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Parent of Newly Diagnosed Daughter

Hello, how do I find and talk to other parents whose children have been diagnosed. My daughter was diagnosed last month and I live 2 hours away. How can I find a support group or network for parents. I am a single mom and there is no one else I can talk to. Those closest to me are saying everything that I don't want to hear that does not make anything better. I don't want to hear about the will of God, or this making me stronger. I am a mom who is hurting, where do I go to talk to others like me?

  1. Hi Alyson. First, I'm so sorry to hear about your daughter. I am fairly newly diagnosed myself and know how much it would mean if any of my family cared as much as you do about your daughter, so for that give yourself a big pat on the back. It's really not as common as you might think for family to stick by their loved ones after they receive this kind of diagnosis. You have definitely done the right thing in reaching out for help, because this is, unfortunately, a diagnosis that affects everyone in her life that chooses to stick around. As her Mom, I can understand how much it must be hurting you.

    I'm in Canada, but I would strongly suggest you look up and call the closest MS Society office near you. They should have resources that can help you in trying to deal with this, and possibly even support groups. Another option is of course to come here, but I would also suggest you look into joining the online MS World forum. It is a place for patients and their family members from all over the world, to gather and seek information and mutual support. There are a lot of religious believers there but most of them are not the kind who will push it on you. I'm an atheist myself and can't stand it when people try to shove it down my throat either. I don't mind (anymore) folks offering out of kindness to keep me in their prayers, but like you having someone telling it that this is "His will" or it will "make me stronger" is enough to set my teeth grinding.

    MS World does have a Caregivers thread and even though you aren't living with your daughter, I'm quite sure you will be welcomed and supported. My husband has also joined and finds it helpful to speak with others who are dealing with the pain of watching their loved ones dealing with this disease. I have included a link directly to the site below but am not sure if the moderators will let it pass. If not, then just google MS World and it should come up among your first hits.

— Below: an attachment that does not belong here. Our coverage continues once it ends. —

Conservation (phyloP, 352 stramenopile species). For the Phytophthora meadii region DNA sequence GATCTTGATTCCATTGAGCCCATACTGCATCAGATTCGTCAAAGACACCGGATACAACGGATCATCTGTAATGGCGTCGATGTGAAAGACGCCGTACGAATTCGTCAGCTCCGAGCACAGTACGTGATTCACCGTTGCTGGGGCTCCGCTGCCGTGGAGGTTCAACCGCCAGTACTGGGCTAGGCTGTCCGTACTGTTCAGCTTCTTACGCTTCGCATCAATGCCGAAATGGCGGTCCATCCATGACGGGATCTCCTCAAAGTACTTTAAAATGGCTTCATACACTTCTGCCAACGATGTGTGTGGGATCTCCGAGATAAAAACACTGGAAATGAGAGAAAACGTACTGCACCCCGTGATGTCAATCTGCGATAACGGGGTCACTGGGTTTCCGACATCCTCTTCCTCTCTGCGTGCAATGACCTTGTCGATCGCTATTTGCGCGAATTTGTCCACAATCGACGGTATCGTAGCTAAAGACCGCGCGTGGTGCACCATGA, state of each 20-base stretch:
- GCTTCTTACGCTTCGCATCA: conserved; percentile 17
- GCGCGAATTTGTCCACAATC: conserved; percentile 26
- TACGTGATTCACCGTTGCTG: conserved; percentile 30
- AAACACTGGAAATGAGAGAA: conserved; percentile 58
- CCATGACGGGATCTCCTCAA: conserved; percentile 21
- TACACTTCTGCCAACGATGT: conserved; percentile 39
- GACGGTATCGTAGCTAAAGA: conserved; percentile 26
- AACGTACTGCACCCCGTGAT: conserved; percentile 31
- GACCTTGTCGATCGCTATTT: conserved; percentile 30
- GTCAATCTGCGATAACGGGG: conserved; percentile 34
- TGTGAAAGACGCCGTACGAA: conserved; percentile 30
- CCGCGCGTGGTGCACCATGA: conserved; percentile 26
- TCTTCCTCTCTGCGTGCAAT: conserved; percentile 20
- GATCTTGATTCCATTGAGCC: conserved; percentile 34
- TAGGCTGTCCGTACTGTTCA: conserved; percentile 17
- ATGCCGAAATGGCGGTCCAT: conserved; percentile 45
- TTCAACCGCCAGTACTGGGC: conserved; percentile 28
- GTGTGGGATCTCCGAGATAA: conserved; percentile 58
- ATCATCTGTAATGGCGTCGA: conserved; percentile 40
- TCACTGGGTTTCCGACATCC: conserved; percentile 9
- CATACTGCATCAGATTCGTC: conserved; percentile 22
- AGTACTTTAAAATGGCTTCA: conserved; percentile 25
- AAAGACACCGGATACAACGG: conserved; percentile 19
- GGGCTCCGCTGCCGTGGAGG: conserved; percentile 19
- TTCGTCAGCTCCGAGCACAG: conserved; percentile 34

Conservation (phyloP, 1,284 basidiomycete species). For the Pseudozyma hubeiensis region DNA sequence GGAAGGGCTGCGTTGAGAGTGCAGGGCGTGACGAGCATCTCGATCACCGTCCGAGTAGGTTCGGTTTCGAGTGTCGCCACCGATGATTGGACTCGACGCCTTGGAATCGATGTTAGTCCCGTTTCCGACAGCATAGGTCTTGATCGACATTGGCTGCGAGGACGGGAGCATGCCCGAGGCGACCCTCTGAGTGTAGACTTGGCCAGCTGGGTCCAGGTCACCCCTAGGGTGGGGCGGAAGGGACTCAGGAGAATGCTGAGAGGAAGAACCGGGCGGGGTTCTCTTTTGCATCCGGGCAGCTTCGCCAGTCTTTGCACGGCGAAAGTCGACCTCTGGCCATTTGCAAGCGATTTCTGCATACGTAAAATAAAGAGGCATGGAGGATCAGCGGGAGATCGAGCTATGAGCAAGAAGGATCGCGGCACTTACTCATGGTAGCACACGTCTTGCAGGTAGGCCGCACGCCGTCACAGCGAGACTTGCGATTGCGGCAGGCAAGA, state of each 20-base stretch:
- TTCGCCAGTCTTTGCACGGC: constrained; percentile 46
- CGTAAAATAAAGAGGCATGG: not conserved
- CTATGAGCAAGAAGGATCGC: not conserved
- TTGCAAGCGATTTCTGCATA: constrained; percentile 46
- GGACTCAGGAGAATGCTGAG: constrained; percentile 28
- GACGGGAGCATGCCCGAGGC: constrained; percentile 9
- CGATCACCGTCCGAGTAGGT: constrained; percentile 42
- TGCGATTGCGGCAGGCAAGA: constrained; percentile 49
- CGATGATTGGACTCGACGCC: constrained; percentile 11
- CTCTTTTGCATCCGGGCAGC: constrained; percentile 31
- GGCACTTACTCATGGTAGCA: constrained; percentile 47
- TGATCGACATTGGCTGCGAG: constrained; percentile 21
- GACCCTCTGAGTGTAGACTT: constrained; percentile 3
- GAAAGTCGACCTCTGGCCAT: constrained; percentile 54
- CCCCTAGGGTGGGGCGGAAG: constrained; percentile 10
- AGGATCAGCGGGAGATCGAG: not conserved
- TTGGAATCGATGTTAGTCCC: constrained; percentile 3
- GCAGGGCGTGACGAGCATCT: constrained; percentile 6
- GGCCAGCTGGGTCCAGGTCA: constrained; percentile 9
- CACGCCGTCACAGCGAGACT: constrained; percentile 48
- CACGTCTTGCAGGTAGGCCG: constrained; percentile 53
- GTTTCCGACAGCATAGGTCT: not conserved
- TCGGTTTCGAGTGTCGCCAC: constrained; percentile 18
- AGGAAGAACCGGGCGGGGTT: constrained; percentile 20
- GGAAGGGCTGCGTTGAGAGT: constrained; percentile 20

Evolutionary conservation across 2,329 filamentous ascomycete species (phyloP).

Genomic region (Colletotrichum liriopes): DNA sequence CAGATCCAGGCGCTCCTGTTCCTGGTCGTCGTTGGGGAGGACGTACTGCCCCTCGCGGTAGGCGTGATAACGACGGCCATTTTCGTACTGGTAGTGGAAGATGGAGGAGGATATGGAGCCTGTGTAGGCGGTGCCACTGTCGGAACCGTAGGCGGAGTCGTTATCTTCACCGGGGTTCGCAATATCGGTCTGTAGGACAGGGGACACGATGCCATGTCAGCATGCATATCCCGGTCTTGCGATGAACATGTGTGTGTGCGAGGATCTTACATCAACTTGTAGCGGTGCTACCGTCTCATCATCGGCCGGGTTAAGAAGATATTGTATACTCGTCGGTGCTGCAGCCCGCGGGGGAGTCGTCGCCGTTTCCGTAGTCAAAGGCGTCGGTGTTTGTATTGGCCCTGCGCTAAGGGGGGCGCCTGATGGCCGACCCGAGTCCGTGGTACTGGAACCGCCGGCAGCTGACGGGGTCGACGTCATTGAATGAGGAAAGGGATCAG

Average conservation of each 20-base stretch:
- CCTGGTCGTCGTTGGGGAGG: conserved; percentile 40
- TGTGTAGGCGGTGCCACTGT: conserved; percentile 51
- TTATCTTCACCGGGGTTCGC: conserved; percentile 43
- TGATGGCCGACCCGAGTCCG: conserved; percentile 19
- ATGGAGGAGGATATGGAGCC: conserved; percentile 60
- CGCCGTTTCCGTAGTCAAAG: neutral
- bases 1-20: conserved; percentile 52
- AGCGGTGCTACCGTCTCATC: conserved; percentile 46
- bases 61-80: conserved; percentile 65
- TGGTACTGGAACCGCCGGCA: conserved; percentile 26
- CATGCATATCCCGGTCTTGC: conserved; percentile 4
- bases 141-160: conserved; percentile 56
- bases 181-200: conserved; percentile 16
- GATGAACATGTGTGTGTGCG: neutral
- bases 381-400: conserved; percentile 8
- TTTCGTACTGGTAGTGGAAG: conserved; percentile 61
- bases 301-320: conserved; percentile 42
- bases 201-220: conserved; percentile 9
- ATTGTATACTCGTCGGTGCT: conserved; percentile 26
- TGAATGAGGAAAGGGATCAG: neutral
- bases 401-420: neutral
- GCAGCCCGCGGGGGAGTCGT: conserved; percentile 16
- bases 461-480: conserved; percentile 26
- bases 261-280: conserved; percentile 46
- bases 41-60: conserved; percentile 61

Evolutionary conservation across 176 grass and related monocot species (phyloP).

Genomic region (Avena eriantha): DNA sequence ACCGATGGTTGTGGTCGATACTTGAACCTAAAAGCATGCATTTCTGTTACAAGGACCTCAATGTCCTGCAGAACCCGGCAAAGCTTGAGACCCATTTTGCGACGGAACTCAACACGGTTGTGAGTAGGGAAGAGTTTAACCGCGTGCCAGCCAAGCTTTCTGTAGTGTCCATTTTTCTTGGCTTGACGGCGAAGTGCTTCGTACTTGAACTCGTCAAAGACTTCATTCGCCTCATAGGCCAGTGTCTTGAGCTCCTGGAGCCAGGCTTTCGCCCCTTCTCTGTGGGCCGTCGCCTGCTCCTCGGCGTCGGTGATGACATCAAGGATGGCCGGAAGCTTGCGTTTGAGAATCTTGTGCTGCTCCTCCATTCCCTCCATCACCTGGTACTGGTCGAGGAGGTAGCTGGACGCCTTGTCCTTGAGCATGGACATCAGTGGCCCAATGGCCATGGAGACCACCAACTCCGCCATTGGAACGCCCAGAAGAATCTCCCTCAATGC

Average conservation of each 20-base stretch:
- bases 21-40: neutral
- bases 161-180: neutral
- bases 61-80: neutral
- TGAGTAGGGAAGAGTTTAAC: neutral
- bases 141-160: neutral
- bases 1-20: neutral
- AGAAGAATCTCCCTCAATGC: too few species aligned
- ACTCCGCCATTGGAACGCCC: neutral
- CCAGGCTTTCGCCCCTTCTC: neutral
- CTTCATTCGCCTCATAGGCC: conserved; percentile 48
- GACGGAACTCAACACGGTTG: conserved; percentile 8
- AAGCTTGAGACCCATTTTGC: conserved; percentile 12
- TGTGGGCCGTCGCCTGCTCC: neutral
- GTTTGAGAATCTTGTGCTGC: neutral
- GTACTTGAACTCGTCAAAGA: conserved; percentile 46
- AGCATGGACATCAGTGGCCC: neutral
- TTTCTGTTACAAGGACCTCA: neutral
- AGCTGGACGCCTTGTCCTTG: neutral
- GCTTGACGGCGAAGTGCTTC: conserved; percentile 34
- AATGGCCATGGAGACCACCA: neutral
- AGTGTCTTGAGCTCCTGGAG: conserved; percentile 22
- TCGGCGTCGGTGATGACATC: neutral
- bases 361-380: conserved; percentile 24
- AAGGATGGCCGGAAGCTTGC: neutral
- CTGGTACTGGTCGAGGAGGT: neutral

The other advice I would offer is twofold. One, there is a grieving process your daughter is or will soon, likely be going through. When she needs it, just let her talk to you on the phone if you can't get there in person. Let her say whatever she needs to, however she needs to, even if it's in anger and bitterness. Just listen without judgement and reassure her that you will always love her and will be there in whatever way you can be. The other thing I recommend is that you educate yourself on what MS is, how it can affect people, and keep in mind while doing so that every single patient experiences the disease effects differently. There are of, of course, many general symptoms that the majority of people will experience at some point, but no-one at this time is able to predict exactly what, how badly or for how long, any one symptom is going to last.

    I wish you well, and again, thank you for being there for your daughter. You may not think you are, but just by reaching out you've proven how deeply you care. Sending you hugs.

    Here's the link:


    1. Get on the internet and type in Multiple Sclerosis. Get onto Facebook and go to the different Multiple Sclerosis Support Groups. Ask questions. Let people on their talk to you personally. The groups are great. I've decided to become a advocate for people with M.S. and love to talk to others about their experiences, their sadness and their praises.
      If I don't know the answers, I try to find them. My favorite saying is, "I may have M.S., but M.S. doesn't have me. I don't have to let M.S. run my life. I need to run M.S and let it know I'm in control. It's all in the mind on how we are to fight against it. It's a constant fight but one a person can control. Your daughter is young. If you show fight, she'll show fight and bravery. If you show fear and weakness, so will she. Be her knowledge and be her strength. It's ok to cry and get angry. We all do but then it's time to show her fight. You can do it.

      1. Hi Alyson
        This is a long shot because you wrote this message nearly 2 years ago but I found your post after doing numerous searching for mums of newly diagnosed daughters.
        How is your daughter doing? But most importantly how are you doing?
        My daughter was diagnosed in August/September 2014 and although we are trying to stay positive, every time we have a setback it hits us all over again.
        MS SUX.

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